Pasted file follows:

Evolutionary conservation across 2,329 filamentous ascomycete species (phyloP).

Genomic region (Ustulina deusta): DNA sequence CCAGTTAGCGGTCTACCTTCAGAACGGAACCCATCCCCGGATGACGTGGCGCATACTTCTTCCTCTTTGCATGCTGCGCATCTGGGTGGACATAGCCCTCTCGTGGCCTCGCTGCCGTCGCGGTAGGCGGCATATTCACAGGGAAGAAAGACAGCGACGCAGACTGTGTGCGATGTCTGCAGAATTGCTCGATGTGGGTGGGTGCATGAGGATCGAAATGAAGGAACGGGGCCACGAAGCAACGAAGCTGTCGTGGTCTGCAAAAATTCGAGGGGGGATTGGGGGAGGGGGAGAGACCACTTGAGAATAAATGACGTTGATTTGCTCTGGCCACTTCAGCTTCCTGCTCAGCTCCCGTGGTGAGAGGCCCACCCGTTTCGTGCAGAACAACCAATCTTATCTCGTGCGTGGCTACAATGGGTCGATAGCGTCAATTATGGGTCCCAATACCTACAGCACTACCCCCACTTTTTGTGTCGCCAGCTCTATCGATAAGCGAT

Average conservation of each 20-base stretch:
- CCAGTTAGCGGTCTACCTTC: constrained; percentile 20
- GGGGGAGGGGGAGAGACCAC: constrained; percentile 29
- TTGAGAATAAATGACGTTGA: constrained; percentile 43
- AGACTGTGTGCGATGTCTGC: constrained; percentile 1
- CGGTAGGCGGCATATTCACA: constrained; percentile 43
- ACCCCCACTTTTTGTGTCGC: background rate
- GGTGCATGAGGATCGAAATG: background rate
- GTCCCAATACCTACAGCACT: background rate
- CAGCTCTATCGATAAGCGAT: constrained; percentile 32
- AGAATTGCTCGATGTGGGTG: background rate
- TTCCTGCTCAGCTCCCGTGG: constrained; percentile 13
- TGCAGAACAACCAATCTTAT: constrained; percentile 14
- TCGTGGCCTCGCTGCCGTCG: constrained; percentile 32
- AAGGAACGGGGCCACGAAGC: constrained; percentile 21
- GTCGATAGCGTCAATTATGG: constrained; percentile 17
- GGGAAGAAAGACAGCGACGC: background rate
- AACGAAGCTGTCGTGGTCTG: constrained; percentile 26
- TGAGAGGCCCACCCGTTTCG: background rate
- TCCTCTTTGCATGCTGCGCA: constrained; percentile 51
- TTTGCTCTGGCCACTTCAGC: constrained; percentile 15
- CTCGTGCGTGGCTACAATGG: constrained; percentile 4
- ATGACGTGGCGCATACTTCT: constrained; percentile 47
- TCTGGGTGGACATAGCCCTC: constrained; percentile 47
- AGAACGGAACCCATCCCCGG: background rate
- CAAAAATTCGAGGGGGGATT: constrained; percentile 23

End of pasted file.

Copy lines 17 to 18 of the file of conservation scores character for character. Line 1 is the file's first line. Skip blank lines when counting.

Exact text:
- AAGGAACGGGGCCACGAAGC: constrained; percentile 21
- GTCGATAGCGTCAATTATGG: constrained; percentile 17